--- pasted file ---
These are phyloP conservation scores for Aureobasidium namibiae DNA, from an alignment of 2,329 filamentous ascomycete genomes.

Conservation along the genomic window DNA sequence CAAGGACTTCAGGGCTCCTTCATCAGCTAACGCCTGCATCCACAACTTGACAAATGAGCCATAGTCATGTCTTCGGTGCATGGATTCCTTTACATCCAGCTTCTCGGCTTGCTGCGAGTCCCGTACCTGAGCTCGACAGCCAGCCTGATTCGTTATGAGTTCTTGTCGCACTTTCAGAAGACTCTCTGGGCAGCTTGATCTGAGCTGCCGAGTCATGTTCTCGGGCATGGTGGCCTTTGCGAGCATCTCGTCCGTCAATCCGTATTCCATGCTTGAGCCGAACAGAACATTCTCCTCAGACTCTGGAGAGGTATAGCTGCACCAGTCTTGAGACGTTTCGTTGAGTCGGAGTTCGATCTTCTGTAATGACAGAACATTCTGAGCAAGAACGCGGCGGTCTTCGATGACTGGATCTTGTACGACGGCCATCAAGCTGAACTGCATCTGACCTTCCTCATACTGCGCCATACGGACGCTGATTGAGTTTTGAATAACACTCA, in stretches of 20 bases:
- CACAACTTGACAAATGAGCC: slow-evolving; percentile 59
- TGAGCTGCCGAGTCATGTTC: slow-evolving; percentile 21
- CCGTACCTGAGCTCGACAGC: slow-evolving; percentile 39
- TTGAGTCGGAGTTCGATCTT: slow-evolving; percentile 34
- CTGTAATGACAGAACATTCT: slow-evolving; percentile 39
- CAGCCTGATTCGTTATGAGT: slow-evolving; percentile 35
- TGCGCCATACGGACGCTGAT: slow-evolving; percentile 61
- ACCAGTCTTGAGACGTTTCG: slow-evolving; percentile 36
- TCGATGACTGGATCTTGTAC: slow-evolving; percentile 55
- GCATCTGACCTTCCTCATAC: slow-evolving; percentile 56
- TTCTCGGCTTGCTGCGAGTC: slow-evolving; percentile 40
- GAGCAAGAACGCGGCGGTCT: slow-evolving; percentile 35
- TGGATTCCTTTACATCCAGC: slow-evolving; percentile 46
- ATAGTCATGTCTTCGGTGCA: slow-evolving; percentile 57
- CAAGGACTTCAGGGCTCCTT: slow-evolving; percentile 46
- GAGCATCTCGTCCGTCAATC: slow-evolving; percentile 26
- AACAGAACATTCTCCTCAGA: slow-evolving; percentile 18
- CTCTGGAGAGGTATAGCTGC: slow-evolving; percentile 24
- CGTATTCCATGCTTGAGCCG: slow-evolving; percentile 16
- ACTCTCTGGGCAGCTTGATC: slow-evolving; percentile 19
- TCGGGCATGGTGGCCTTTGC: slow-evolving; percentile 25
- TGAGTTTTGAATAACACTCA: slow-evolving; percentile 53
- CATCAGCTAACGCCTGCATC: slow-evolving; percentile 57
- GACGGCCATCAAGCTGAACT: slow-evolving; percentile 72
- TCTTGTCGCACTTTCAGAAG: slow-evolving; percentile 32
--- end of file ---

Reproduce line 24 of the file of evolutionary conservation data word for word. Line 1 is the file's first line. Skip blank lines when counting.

- TGAGTTTTGAATAACACTCA: slow-evolving; percentile 53